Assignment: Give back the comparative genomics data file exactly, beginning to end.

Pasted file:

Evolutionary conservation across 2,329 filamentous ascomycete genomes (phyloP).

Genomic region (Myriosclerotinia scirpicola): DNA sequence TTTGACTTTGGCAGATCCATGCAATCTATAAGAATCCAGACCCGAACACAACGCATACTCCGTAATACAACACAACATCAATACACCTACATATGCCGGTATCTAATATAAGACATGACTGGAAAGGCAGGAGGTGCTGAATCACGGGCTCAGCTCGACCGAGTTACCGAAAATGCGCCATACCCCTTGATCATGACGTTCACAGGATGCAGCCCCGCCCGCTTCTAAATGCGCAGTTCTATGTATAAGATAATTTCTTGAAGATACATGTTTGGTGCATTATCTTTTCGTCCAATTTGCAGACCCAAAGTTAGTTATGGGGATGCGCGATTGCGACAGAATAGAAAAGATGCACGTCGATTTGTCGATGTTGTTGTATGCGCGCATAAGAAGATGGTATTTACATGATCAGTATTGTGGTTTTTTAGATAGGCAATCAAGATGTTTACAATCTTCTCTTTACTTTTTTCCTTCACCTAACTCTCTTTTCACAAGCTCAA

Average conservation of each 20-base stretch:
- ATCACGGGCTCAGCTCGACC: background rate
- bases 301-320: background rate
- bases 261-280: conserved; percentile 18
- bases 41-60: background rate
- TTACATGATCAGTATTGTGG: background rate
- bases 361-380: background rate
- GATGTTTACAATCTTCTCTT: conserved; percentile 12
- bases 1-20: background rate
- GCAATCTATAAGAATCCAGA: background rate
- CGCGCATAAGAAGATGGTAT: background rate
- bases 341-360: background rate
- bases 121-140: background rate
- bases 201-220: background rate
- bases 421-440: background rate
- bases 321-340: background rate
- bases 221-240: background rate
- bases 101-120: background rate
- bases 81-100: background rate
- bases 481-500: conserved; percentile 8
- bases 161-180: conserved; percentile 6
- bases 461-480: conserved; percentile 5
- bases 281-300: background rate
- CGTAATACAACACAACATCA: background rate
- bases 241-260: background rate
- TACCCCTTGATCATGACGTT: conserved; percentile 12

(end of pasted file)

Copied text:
Evolutionary conservation across 2,329 filamentous ascomycete genomes (phyloP).

Genomic region (Myriosclerotinia scirpicola): DNA sequence TTTGACTTTGGCAGATCCATGCAATCTATAAGAATCCAGACCCGAACACAACGCATACTCCGTAATACAACACAACATCAATACACCTACATATGCCGGTATCTAATATAAGACATGACTGGAAAGGCAGGAGGTGCTGAATCACGGGCTCAGCTCGACCGAGTTACCGAAAATGCGCCATACCCCTTGATCATGACGTTCACAGGATGCAGCCCCGCCCGCTTCTAAATGCGCAGTTCTATGTATAAGATAATTTCTTGAAGATACATGTTTGGTGCATTATCTTTTCGTCCAATTTGCAGACCCAAAGTTAGTTATGGGGATGCGCGATTGCGACAGAATAGAAAAGATGCACGTCGATTTGTCGATGTTGTTGTATGCGCGCATAAGAAGATGGTATTTACATGATCAGTATTGTGGTTTTTTAGATAGGCAATCAAGATGTTTACAATCTTCTCTTTACTTTTTTCCTTCACCTAACTCTCTTTTCACAAGCTCAA

Average conservation of each 20-base stretch:
- ATCACGGGCTCAGCTCGACC: background rate
- bases 301-320: background rate
- bases 261-280: conserved; percentile 18
- bases 41-60: background rate
- TTACATGATCAGTATTGTGG: background rate
- bases 361-380: background rate
- GATGTTTACAATCTTCTCTT: conserved; percentile 12
- bases 1-20: background rate
- GCAATCTATAAGAATCCAGA: background rate
- CGCGCATAAGAAGATGGTAT: background rate
- bases 341-360: background rate
- bases 121-140: background rate
- bases 201-220: background rate
- bases 421-440: background rate
- bases 321-340: background rate
- bases 221-240: background rate
- bases 101-120: background rate
- bases 81-100: background rate
- bases 481-500: conserved; percentile 8
- bases 161-180: conserved; percentile 6
- bases 461-480: conserved; percentile 5
- bases 281-300: background rate
- CGTAATACAACACAACATCA: background rate
- bases 241-260: background rate
- TACCCCTTGATCATGACGTT: conserved; percentile 12